New Year, Same You!

Rebekka Gondosch | Reporter 

Setting Realistic Resolutions for the New Year 

At some point in human history, it was decided that bringing in the New Year must be accompanied by an extensive list of how to radically alter our lifestyles. We might feel a more intense drive to change our habits, our bodies, our motivations, and our way of life on a grand scale, creating a new regime in the hopes that we might create a new sense of purpose and identity. Unfortunately (or perhaps quite fortunately), these changes don’t just happen because the clock strikes midnight and it’s 2016. A new year does not mean that everything about you has been stripped away and you are free to climb into a completely new being. A new year does not mean a completely new you.

Perhaps this viewpoint sounds harsh. I assure you, it isn’t meant to be. My impulse to write this article stems from a frustration toward the inundation of expectations we can place upon ourselves simply because it’s January of a new year. I believe that change is good, in fact I would say that change is necessary, but expecting radical results so suddenly is not sustainable — nor is it healthy. If we were to begin to create realistic, sustainable resolutions for our lives, we would see results much more meaningfully and with greater opportunity for longevity. Here are some points to consider when developing your goals for this year.

1) Make your goal realistic and catered to you.

Generic goals often need to be adjusted to fit individual needs and circumstances. For example, let’s say someone’s goal is to “be more fit” in the New Year. Perhaps this person has positive intentions for wanting to work out (their health isn’t optimal, they feel fatigued, they want to get out and participate in a group more, etc.).

However, let’s say this person has rarely been active in their life up until this point. They have made this resolution for the past two years and are increasingly frustrated three months into the year when they no longer have the time, the drive, or the enthusiasm to follow through with their goal. When the next year rolls around, they expect the same goal to magically work this time (the “new year, new me” notion). The honest goal of wanting to “be fit,” although it sounds simple enough, is actually a very challenging goal. There is a lot of time, energy, and healthy supports that need to be in place if it is to continue effectively.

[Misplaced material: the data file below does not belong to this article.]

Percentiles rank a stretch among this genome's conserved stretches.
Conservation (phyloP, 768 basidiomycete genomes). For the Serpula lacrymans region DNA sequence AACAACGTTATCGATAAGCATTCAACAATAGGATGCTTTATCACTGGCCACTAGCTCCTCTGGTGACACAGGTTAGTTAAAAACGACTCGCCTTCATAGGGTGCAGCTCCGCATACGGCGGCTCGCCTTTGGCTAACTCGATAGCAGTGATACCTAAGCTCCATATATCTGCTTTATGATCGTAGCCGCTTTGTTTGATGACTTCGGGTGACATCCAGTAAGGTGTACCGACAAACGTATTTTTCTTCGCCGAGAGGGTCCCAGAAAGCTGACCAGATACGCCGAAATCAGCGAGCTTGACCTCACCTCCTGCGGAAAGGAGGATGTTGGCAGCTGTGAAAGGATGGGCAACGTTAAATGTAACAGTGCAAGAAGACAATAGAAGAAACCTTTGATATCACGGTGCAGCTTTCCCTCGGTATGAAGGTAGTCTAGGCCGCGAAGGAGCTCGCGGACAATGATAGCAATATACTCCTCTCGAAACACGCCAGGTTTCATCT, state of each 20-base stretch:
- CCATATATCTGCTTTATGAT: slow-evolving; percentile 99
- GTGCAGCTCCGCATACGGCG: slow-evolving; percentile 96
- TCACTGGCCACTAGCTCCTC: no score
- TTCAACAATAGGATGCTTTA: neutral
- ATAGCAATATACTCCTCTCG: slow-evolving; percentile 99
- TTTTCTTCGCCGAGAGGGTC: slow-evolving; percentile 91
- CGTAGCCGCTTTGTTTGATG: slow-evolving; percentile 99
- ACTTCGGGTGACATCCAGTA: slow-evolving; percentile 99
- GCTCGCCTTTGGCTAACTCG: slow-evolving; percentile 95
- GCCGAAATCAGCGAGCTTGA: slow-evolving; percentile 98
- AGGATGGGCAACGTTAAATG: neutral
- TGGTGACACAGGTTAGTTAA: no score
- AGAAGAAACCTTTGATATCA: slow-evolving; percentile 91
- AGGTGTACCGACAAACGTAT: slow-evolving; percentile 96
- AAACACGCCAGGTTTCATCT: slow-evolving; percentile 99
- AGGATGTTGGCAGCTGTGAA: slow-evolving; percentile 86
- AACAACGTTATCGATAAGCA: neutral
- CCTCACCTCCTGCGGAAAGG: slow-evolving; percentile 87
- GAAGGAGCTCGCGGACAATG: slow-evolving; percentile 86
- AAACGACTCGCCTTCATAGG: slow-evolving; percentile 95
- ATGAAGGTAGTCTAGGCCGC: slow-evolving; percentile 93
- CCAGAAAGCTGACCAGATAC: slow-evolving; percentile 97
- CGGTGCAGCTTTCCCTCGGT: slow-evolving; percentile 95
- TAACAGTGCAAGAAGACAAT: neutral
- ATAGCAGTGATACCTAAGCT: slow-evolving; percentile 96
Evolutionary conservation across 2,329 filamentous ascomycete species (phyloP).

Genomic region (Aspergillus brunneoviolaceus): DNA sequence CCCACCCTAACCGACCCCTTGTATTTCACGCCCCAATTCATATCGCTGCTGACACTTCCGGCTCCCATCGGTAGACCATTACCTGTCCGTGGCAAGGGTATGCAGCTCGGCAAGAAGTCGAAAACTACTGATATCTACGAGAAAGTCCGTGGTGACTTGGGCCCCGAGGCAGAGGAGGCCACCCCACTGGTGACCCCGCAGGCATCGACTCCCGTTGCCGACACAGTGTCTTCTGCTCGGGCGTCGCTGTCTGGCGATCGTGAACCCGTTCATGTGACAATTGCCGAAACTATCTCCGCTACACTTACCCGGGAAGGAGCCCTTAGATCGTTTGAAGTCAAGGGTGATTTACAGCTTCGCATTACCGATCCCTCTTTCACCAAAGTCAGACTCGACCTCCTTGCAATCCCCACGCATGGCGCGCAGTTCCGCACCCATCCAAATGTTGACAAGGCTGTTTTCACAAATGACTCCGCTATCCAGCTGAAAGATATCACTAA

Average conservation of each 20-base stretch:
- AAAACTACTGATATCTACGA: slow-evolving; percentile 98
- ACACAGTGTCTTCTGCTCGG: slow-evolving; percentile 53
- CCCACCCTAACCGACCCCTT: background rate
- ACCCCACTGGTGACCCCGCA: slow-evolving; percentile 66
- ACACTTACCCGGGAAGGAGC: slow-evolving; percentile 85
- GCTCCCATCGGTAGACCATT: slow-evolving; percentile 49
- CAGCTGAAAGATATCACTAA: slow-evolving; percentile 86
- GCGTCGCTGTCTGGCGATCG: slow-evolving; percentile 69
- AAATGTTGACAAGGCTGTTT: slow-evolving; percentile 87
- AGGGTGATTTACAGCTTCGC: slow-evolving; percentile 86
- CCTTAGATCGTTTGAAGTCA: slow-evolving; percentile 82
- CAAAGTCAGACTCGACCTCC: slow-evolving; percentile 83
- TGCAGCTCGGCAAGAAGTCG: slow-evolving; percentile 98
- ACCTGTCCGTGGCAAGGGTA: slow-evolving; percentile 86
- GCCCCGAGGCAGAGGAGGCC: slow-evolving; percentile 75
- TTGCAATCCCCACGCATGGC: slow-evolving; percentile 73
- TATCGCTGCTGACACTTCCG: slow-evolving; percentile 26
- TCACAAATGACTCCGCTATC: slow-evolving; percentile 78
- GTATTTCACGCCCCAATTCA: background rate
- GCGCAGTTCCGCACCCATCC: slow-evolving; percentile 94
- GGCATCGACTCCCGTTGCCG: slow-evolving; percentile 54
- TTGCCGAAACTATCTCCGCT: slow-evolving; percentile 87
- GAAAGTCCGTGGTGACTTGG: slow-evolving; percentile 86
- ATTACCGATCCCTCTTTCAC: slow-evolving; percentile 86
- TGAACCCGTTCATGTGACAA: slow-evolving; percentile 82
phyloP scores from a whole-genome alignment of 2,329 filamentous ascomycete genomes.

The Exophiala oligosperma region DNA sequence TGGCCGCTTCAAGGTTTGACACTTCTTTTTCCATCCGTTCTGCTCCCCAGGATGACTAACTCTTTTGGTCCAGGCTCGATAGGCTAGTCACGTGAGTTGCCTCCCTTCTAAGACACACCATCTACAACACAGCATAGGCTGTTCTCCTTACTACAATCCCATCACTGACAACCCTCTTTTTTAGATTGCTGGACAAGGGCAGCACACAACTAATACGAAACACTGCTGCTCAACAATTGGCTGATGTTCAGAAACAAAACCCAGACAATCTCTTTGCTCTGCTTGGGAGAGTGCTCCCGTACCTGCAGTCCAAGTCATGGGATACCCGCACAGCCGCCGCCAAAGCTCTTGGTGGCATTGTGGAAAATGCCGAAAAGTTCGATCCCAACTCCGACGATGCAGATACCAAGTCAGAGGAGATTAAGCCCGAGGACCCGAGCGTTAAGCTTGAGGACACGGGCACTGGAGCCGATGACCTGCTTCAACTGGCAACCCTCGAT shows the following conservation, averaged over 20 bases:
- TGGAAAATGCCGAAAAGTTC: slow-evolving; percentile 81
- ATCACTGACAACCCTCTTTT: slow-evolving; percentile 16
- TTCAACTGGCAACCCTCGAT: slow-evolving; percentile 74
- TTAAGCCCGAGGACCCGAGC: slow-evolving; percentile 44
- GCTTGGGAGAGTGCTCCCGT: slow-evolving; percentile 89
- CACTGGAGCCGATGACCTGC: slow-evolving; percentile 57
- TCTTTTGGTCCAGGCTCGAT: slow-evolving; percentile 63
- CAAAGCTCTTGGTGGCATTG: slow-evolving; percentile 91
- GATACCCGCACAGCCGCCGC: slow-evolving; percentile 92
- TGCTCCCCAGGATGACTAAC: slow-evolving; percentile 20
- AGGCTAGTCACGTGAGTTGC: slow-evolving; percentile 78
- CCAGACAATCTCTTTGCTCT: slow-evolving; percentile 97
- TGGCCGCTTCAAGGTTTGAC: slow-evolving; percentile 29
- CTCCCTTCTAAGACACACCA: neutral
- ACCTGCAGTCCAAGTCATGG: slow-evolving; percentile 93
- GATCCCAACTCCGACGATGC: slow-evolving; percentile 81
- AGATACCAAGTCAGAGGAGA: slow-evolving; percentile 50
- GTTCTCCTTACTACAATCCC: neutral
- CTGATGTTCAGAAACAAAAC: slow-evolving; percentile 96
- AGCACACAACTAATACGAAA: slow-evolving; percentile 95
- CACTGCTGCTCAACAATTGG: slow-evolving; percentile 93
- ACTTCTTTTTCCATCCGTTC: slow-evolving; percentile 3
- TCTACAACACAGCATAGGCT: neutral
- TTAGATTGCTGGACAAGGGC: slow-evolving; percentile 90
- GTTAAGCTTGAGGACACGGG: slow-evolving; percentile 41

If this person were to set more reasonable goals for their current lifestyle, perhaps “being accountable to a friend once a week to go for a walk with,” suddenly the goal has a specific time, place, and person attached to it. The resolution is catered to the person making it with healthy and reasonable guidelines. Which brings me to another important concept to consider when making resolutions:

2) Resolutions ought to act as guidelines, not as rules.

 The more rules we place upon ourselves, the more we are sending ourselves the message that we can’t mess up, that we are bad or we fail if we don’t adhere to a rule we strictly impose. This mentality is not the foundation of creating healthy habits. We need to have an element of softness around what we do and what we strive to do. For example, one of my resolutions for the New Year involves doing one calming activity before I go to sleep in order to transition from my active day to a leisurely bedtime. Some of these activities include: reading, journaling, yoga, and meditation.

Again, I need to be honest with myself and ask the question, “Can I do one of these tasks every single day?” The perfectionist part of me answers with a definitive “YES.” Theoretically, I could do these tasks each day, but the point of my resolution is not to stress me out with having to get one done in order to achieve some imaginary check mark. The more important question I need to ask myself is, “Is it okay if I do not have time to do one of these tasks every single day?” and the answer to that is “YES.” If you are able to give yourself permission to not have to complete the tasks some days, that is being realistic and does not make you any less driven or dedicated to your resolution. It means you are human and leaving room for all aspects of your life.

3) Ask yourself why this resolution is important to you.

If you are eager to make some changes in your life, think first about why you are inclined to make those changes. Is your motivation coming from a place of care or from a place of self-criticism? Some resolutions stem from a desire to try new things or make time for favourite hobbies or encounters. However, some resolutions can come from a place of discomfort with how we perceive ourselves. It is important to be honest with why we are so eager to make changes and if there might be something about our current way of living that doesn’t sit well with us. Consider both these possibilities before diving head first into an intense new regime or riding the latest band wagon.

Whether or not you have established a New Year’s resolution for yourself this year, set yourself up for success by honouring who you are with grace and gratitude. Invite 2016 to be a year where resolutions, no matter what they might be, come from a place that aims to make you a happier, healthier person: a servant of God in perfectly imperfect ways.